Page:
Hilliard we have a regular who was checking out one morning after a week-long stay and we were chatting (she's very nice) and I had to tell her her credit card was declining. Extremely surprised,  she called her company- it was a company credit card. Apparently the company's credit card information had been compromised and the company had cancelled all corporate cards 3 days previously. How nice of them not to tell her.  ::) She paid with her own but still- how embarrassing and it makes whoever at corporate look bad for not passing the information along.
Nothing to see here.

Free Range Hippy Chick

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Re: Professional Darwinism: Update to OP on p.74
« Reply #5706 on: May 22, 2014, 04:54:20 AM »
It's fairly well known that a common consequence of brain trauma - stroke, injury, surgery - is difficulty with speech and language. Patients can struggle to remember words, or use the wrong words, etc. There are tests to help establish whether this has happened, and to what extent.

At least one hospital in the UK is using a test designed in the US. Now I'm sure it's a perfectly satisfactory test - in the US. But 'two nations divided by a common language'?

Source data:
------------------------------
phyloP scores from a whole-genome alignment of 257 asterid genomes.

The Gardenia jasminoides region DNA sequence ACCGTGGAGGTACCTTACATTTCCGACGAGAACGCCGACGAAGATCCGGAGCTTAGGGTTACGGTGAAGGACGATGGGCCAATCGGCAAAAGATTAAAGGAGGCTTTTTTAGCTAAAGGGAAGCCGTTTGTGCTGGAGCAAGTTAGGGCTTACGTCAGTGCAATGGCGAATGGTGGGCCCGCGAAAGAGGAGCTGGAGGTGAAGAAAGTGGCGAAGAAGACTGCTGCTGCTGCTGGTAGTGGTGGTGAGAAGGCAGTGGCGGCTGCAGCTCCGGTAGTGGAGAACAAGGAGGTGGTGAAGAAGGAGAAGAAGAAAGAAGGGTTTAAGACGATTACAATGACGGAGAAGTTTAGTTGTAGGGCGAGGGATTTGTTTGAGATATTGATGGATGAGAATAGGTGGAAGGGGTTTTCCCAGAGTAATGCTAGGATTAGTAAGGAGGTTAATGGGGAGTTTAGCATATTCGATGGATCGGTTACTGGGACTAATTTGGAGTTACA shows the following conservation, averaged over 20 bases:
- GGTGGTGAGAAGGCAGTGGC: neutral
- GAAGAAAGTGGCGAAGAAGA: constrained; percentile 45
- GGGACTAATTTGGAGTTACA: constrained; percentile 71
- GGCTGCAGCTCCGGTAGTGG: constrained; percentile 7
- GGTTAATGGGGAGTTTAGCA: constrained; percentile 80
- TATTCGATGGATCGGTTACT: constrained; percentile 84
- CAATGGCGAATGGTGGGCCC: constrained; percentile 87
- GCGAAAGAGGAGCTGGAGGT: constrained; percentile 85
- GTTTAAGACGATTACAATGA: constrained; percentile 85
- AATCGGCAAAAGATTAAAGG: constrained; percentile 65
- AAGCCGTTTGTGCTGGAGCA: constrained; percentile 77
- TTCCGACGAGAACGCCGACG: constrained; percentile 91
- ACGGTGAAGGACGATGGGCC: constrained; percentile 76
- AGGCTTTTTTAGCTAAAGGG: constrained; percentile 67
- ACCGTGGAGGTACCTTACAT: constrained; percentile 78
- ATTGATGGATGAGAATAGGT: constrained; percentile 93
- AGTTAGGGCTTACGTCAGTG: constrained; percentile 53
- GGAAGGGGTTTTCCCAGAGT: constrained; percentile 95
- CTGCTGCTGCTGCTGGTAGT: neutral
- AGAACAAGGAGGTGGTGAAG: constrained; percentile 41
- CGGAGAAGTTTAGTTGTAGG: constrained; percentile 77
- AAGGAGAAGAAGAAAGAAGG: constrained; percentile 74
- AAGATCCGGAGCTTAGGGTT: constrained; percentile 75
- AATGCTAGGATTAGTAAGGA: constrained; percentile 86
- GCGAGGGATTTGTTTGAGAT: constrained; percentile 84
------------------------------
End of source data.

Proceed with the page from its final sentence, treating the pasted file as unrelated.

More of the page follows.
What do you call the room under the house which contains the boiler and the laundry?

British houses don't in general have basements. I've never lived in a house with a basement. In the UK your washing machine is in your kitchen, or in the utility room off the kitchen, or in the garage.

What do you call the coin worth ten cents?

I call it foreign currency. Pounds sterling, remember?

What do you call pants made of denim with pockets?

I call them extremely unlikely. Pants are underwear, they don't have pockets and they aren't made of denim. If you mean jeans, they aren't pants, they're trousers. 

As I say, I'm sure it's a valid test - in the US. Under normal circumstances, I'm sure too that most UK patients would know the answers to the questions. But after a serious brain trauma? That's just setting them up to fail. Is it really beyond the capability of the department to go through the questions ahead of time, and adjust them to British vocabulary? Is it really beyond the wit of the therapist to edit the questions on the fly?

So far, it's just bad clinical practice. Where it becomes professional Darwinism... If you are going to do something this stupid with a patient who is still seriously ill, and whose family members are still seriously stressed, it is probably a bad idea to do it with the patient whose spouse is a psychologist, and who specialises in the psychology of communication. 

kherbert05

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Re: Professional Darwinism: Update to OP on p.74
« Reply #5707 on: May 22, 2014, 05:22:45 AM »
It's fairly well known that a common consequence of brain trauma - stroke, injury, surgery - is difficulty with speech and language. Patients can struggle to remember words, or use the wrong words, etc. There are tests to help establish whether this has happened, and to what extent.